The following is a guest contribution by Thomas Aiello and is the opinion of the author.
At the opening of the 2018 state legislative session in Tallahassee, Governor Rick Scott announced his support for a constitutional amendment that would make it harder for the state legislature to raise taxes and fees. The state constitutional amendment, which passed the House of Representatives late last month by a vote of 80-29, would require a two-thirds vote, rather than a simple majority, in both houses of the Florida Legislature, to increase or impose any tax or fee on Florida residents and businesses.
If also passed by the Senate, this amendment will be placed on the ballot this November for consideration by Florida voters. There, it would require 60 percent of the vote in order to become law.
In his speech, Governor Scott said this amendment “will force leaders to contemplate living within their means rather than taking the easy way out and just sticking it to the public by raising taxes on families and job creators.” Governors nationwide should adhere to the approach that Governor Scott has proposed.
With an unemployment rate currently sitting at a remarkable 3.6 percent, lawmakers should continue to prioritize taxpayers, while continuing a pro-growth agenda. Much of Florida’s recent economic success can be attributed to the State’s pro-businesses tax and regulatory climate, which has helped add about 1.5 million new private sector jobs and increase wages by over $2,000, since Governor Scott assumed office. Further, millions of people have migrated from high-tax states to Florida and other states that have low taxes coupled with a solid reputation for protecting taxpayers.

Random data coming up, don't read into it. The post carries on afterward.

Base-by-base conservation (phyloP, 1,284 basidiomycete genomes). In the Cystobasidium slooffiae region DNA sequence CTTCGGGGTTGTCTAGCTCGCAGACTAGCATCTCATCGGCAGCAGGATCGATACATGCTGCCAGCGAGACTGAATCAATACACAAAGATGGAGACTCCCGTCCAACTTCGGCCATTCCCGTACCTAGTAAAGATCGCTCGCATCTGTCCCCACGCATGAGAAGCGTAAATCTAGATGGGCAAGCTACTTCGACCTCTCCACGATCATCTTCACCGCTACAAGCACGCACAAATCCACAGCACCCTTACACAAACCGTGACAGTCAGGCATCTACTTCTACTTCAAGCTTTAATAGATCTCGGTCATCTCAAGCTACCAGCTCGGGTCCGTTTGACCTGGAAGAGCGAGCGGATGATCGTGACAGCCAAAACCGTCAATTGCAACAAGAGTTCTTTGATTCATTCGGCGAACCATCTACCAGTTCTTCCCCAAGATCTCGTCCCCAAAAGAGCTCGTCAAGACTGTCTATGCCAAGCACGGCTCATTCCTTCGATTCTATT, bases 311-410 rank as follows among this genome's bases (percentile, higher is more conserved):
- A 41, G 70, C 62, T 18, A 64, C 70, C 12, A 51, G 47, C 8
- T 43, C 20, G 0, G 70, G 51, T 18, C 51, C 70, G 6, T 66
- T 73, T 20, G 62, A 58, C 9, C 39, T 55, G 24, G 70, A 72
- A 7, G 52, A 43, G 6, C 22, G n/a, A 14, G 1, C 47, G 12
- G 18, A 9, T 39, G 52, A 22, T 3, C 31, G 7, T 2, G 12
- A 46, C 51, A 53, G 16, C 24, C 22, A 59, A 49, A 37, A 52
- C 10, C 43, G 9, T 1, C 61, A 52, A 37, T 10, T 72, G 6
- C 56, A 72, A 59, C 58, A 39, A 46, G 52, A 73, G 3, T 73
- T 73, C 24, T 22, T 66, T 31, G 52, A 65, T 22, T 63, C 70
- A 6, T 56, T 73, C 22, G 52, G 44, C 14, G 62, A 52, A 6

With this common-sense, two-thirds supermajority initiative, Floridians can have a direct and constructive role in keeping pressure on their elected officials to support low taxes. Most importantly, it exhibits the deserved respect for the property and the earnings of taxpayers. Thankfully, there has not been a significant statewide tax increase since 2009, and a supermajority requirement would represent a valuable taxpayer safeguard to keep that trend in place. It would guarantee a broad consensus is reached before Floridians fork over more of their hard-earned money to finance a bigger state budget.
Opponents of this measure may try to argue that it is un-democratic to require more than a “50+1” majority to raise taxes. Sixteen states across the country require voter approval or legislative supermajorities to raise taxes. This includes left-leaning states like California and Washington, as well as solid red states like South Dakota and Oklahoma. These two-thirds majority thresholds have enjoyed widespread, bipartisan support because they establish reasonable restraints on the ability of governments to tax.
It’s long overdue for lawmakers, on both sides of the aisle, to adopt a supermajority requirement for tax increases as an amendment to the state’s constitution. Making this change sends a message not only to Floridians, but others around the country that Florida’s elected officials are serious about protecting taxpayers. Senators should act swiftly to get this amendment on the ballot for taxpayers to vote on this November.
Thomas Aiello is the Policy and Government Affairs Associate for National Taxpayers Union.